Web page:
TOBY TALBOT / AP PHOTO
Sugar-sweetened drinks are displayed at a store in Vermont.
MONTPELIER — A Vermont House committee on Friday voted to kill legislation that would have levied a new tax on sugary soft drinks to pay for public health education and to help smooth the transition to a health care overhaul.
In a move that drew the comment “Holy smokes!” from Sen. Virginia Lyons, a member of the Senate Health and Welfare committee, the House Health Care Committee voted 5-5, with one member absent, on the measure. The tie killed the bill the committee had spent weeks drafting.
“It’s frustrating,” said Rep. Mike Fisher, D-Lincoln and chairman of the House panel. “The committee spent a lot of time and took majority votes on a number of steps along the way and there were a few members of the committee who couldn’t support the bill because of how much it did, and there were a few members of the committee that couldn’t support the bill because they ... wish it had done more. ... I think right now everything’s dead.”
The vote creates a new cloud of uncertainty over efforts by the Legislature and Gov. Peter Shumlin to solve what has become one of the key riddles of the current legislative session: how to move to the new health care marketplace, or exchange, called for under the federal Affordable Care Act, without hurting people who had been enjoying state subsidized health care.
Vermont has two publicly subsidized health insurance programs geared to providing coverage to low- and moderate-income working people and families: the Vermont Health Access Plan and Catamount Health. Lawmakers and advocates have been raising an alarm for months that many of the people enrolled in those programs face steep increases in the cost of health insurance, because federal subsidies under the exchange will not be as generous as what the state has been offering.
Members of the House committee had reviewed charts in recent weeks from legislative fiscal analysts showing a wide range of impacts from the switch from the state programs to the exchange, depending on income and size of household. Some families would be hit hard. One chart offered the example of a single parent with two children, who could see a monthly premium increase of $256, more than doubling the current premium of $208.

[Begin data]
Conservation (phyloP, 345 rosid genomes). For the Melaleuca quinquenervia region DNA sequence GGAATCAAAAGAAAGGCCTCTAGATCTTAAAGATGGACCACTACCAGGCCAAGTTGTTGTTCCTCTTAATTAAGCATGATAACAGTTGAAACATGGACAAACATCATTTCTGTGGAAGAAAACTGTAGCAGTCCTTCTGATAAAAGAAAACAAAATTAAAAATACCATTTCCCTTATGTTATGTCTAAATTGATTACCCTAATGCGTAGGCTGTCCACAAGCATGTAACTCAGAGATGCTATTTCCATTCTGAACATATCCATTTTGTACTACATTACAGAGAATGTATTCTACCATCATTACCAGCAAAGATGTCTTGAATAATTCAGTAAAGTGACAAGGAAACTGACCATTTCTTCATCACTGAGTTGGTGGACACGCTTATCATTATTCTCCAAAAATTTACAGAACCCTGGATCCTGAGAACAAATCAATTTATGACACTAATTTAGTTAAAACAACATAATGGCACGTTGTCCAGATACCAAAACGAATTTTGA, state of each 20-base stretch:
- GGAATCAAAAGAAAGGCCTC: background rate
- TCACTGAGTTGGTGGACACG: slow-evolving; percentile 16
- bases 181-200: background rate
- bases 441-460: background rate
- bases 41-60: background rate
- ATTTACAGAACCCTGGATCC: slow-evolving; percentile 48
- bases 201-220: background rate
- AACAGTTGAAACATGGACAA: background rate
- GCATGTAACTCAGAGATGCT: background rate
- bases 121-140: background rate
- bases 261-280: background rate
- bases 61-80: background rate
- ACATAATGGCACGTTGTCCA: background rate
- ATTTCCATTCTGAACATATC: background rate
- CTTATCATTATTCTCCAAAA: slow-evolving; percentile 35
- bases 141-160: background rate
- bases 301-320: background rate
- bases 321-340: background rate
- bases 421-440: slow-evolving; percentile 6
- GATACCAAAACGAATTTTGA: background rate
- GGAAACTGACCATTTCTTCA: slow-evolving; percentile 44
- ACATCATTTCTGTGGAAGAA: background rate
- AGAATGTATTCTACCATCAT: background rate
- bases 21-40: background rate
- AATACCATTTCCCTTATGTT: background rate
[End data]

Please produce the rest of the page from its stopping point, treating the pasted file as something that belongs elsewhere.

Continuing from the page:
Shumlin’s administration proposed trying to partially close the gap between state and federal subsidies; the House panel tinkered with the amounts and with the mix of premium subsidies versus those that help people pay out-of-pocket costs like co-pays and deductibles.
Friday’s committee vote left those efforts in doubt, Fisher said.
“It’s very disappointing for low-income people,” he said. “I think in some members’ attempt to get more, they’re ending up with nothing.”
Fisher called for the vote even in the absence of a key supporter of several of the bill’s provisions, Rep. George Till, D-Jericho. Till is an obstetrician-gynecologist and had to leave shortly before the vote for a medical emergency, committee members said. A page later sent to Till drew no immediate response.
Asked why he allowed the vote to proceed, Fisher said: “The committee needed to move forward. A member committee got up and left at the last minute; I can’t account for that.”
Other committee members and some lobbyists disagreed with Fisher’s assessment that the bill was dead. Tina Zuk of the American Heart Association said her group would continue pushing for a tax on sugar-sweetened beverages, which the AHA and other groups blame for increasing obesity.
Rep. Paul Poirier, I-Barre, said the beverage tax could be taken up separately by the tax-writing Ways and Means Committee. Meanwhile, the House Appropriations Committee still will weigh the administration’s proposals on health insurance subsidies.
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